Stories We Like: Novels For Language Lovers
c.1400, "to die," from Middle French expirer (12c.) "expire, elapse," from Latin expirare/exspirare "breathe out, breathe one's last, die," from ex- "out" (see ex-) + spirare "to breathe" (see spirit). "Die" is the older sense in English; that of "breathe out" is first attested 1580s. Of laws, patents, treaties, etc., mid-15c. Related: Expired; expiring.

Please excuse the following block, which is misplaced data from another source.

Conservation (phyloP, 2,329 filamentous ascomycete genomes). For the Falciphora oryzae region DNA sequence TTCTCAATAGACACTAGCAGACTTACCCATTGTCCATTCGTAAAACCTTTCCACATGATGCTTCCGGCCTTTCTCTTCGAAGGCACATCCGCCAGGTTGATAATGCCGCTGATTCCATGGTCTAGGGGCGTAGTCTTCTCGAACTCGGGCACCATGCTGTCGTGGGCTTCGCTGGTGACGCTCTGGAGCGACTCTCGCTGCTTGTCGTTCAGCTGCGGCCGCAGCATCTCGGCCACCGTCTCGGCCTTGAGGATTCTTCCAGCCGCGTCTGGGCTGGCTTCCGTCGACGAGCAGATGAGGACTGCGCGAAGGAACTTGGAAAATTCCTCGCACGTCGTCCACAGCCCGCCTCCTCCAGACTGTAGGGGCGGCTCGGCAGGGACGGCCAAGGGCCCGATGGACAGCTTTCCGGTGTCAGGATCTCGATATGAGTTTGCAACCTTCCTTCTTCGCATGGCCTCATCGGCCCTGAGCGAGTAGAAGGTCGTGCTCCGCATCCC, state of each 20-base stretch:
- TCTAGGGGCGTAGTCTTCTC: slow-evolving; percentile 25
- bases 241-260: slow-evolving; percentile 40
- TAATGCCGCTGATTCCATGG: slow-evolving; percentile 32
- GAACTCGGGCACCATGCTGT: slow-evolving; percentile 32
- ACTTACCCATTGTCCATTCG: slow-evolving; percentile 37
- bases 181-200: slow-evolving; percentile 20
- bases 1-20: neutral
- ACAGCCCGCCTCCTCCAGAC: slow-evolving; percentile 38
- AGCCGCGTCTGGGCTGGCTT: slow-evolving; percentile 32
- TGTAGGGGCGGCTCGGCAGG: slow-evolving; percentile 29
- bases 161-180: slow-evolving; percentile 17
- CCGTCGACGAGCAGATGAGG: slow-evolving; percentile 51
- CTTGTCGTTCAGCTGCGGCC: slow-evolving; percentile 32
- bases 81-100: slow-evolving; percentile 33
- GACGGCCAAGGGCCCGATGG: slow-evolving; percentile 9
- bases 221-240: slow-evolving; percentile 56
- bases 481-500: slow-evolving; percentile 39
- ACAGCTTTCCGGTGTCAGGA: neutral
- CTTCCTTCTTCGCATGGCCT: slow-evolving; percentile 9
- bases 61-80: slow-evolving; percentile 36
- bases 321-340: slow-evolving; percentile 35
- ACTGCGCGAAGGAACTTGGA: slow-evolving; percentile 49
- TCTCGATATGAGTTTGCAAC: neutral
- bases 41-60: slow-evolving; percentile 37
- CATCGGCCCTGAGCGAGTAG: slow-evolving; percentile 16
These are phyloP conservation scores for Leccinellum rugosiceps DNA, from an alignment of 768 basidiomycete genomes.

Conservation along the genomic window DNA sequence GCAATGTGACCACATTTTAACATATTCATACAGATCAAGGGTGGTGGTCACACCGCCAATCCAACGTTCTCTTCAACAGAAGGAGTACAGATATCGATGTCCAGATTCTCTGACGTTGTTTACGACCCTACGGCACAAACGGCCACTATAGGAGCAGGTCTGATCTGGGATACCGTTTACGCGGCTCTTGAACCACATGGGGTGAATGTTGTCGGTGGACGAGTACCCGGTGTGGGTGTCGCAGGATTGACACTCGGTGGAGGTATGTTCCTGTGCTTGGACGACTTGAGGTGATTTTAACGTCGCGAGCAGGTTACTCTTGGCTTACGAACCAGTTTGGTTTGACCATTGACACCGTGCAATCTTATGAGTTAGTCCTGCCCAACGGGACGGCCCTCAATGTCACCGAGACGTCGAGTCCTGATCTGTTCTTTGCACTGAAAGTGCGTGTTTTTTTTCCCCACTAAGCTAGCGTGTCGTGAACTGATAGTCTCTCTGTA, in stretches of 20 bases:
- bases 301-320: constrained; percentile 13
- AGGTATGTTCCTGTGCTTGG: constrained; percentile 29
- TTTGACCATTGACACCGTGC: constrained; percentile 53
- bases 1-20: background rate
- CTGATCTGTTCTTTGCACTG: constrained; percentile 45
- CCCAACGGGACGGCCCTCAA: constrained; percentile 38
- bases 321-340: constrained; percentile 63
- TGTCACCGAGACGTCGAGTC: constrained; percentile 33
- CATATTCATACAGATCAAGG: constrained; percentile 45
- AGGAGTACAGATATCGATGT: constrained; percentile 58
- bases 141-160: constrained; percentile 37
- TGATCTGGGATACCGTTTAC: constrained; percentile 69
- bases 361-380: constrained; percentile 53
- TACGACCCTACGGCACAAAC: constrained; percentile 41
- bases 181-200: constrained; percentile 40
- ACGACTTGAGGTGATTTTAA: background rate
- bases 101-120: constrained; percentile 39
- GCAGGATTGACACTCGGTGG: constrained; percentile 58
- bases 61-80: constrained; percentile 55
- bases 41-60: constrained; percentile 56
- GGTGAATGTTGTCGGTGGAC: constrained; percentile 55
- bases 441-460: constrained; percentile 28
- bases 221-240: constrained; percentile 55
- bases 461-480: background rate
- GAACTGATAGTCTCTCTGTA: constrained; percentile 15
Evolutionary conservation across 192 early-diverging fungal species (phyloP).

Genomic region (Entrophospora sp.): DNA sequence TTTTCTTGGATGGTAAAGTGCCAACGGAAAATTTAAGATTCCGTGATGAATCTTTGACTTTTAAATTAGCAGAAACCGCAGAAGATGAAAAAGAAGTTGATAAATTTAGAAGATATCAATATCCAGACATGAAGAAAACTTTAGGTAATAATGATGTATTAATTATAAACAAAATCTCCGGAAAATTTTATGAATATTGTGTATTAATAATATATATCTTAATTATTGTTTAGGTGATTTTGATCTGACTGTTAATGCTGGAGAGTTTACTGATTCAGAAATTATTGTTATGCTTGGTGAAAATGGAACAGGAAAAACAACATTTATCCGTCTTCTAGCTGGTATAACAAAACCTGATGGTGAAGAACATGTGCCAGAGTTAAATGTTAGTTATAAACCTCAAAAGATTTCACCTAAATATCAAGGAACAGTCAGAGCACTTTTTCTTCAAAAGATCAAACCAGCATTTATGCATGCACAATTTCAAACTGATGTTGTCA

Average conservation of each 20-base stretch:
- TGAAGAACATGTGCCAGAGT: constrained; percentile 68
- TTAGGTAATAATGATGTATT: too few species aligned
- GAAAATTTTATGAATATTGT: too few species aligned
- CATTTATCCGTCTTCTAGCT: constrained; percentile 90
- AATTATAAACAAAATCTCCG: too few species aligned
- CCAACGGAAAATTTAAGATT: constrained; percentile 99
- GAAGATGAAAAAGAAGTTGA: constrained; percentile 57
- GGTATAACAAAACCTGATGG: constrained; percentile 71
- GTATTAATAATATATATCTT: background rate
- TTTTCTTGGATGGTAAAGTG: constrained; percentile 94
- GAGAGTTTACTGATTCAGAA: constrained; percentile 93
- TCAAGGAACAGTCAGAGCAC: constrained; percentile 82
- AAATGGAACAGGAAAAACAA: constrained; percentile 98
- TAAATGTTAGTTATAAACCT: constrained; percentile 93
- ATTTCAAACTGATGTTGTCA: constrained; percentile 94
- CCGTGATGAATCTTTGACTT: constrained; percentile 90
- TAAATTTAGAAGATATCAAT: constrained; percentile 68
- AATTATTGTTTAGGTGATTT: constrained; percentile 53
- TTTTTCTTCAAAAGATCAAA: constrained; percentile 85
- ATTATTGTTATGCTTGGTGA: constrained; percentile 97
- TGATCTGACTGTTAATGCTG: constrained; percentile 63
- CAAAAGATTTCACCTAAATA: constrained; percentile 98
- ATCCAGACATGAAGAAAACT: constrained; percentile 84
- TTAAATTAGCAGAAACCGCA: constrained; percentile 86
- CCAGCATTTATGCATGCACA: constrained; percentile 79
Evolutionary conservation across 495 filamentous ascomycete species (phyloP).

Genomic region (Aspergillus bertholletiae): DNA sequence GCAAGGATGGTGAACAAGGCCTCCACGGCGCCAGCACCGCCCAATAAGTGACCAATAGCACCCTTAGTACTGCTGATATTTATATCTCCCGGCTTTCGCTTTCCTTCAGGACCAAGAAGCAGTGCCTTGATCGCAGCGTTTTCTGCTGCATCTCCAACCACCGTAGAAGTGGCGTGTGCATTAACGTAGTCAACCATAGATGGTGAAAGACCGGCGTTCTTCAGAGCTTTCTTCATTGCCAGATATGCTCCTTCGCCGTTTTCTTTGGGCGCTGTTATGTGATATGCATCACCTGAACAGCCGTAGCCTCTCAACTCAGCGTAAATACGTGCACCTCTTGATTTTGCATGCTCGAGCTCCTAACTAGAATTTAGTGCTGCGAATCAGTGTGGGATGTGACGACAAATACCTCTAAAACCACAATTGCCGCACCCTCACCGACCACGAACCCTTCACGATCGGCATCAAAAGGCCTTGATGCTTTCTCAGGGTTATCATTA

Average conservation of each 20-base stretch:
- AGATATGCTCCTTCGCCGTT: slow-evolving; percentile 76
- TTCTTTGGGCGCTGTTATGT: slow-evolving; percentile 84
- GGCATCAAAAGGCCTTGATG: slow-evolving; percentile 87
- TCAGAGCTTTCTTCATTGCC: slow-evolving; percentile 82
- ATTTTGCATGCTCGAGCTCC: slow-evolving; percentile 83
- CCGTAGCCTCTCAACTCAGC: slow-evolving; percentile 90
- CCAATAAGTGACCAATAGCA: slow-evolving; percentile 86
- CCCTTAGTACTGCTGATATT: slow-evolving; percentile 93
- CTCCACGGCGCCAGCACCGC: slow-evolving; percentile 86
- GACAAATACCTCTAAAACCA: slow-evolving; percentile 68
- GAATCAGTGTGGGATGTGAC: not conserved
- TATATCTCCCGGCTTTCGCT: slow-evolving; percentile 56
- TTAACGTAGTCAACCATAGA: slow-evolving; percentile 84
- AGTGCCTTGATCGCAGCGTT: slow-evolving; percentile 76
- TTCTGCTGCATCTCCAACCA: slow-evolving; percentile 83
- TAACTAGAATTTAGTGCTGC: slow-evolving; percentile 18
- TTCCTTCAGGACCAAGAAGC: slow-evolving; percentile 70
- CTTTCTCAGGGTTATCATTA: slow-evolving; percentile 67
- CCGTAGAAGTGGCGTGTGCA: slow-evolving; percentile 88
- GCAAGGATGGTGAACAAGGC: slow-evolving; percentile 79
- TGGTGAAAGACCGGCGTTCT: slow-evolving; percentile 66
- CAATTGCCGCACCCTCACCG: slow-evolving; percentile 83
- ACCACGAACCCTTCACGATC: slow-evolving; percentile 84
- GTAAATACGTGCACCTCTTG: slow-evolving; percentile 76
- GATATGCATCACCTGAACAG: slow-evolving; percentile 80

expire ex·pire (ĭk-spīr')
v. ex·pired, ex·pir·ing, ex·pires
To breathe one's last breath; die.